The defendants also have an exception to the refusal of the court to direct a verdict in their favor. This exception is based upon the claim of the defendants that the evidence shows that the driver of their automobile was not acting within the scope of his employment at the time of the collision. The exception may be urged at this time under authority of Barker v. Barker Artesian Well Co., 45 R.I. 297.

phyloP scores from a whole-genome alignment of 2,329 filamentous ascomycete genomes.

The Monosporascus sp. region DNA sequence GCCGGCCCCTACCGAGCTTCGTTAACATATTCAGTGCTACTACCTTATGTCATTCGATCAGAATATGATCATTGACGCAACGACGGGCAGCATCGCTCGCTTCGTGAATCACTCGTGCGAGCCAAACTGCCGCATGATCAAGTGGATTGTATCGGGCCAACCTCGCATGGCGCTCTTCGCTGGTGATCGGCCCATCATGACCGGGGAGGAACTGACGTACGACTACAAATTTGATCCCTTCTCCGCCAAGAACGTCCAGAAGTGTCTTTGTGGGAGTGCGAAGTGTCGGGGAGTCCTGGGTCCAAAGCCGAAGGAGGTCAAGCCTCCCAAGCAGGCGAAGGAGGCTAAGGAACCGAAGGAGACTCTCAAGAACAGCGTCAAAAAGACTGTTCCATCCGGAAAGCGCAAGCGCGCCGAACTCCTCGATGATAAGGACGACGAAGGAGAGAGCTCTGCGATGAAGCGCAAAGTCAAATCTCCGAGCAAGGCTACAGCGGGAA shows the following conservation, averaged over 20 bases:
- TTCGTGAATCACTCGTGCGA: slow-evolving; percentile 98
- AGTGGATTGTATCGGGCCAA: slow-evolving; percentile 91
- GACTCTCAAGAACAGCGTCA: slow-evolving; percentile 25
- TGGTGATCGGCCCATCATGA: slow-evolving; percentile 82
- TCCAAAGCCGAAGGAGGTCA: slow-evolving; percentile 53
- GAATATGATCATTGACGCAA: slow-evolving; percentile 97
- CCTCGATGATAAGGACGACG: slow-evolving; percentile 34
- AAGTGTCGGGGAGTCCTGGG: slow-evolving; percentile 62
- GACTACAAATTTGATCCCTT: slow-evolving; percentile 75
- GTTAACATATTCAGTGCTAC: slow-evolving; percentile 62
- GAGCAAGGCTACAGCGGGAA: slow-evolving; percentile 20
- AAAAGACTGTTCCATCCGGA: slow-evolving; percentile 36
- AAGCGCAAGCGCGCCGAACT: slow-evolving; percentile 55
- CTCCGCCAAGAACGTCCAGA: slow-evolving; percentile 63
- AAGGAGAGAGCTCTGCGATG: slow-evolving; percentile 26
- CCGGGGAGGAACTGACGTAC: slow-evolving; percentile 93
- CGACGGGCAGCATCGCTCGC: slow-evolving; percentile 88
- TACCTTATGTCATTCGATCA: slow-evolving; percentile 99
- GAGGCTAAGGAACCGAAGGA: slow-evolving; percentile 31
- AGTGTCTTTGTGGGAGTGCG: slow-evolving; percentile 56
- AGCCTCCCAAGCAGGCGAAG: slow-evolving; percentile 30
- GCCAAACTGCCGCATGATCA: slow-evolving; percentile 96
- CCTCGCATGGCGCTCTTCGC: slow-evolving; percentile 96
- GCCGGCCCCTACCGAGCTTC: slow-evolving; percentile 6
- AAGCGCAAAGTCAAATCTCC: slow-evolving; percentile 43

The record shows that the defendants are engaged in the bakery business in Woonsocket and have employed Nelson Le Brun for several years as a driver of one of their motor trucks. This truck was used by Mr. Le Brun in delivering the products of defendants' bakery to their customers. Mr. Le Brun owned a tenement house in Woonsocket and had obtained permission from his employers to use their truck for the purpose of conveying his tenant to the office of the local Gas Company. On the day of the accident Mr. Le Brun had been out during the morning delivering the products of the bakery to his employers' customers and at the noon hour he drove the truck, in accordance with his custom, to his own house so he could get his dinner. After dinner he drove the truck to his tenement house and took his tenant on the truck to the office of the Gas Company and, in a short time, returned with her and left her on the sidewalk, on the north side of Elm street, near its junction with Social street. At this place Social street is about forty feet wide and runs north and south. It is intersected by Elm street, extending in an easterly direction, and by West School street extending in a westerly direction. West School street is almost a continuation of Elm street and the intersection of these streets forms a definite four corners. The usual route taken by Mr. Le Brun in going from his house after dinner to the bakery would be southerly on Social street to West School street. At the time of the collision he had started to cross Social street with the truck from Elm street to West School street and when the truck was about half across Social street it collided with the truck of the plaintiff which was going north on Social street and attempted to pass in front of the defendants' truck. Mr. Le Brun's errand with his tenant ceased when she alighted from the truck on the sidewalk on Elm street and started to walk towards her place of employment.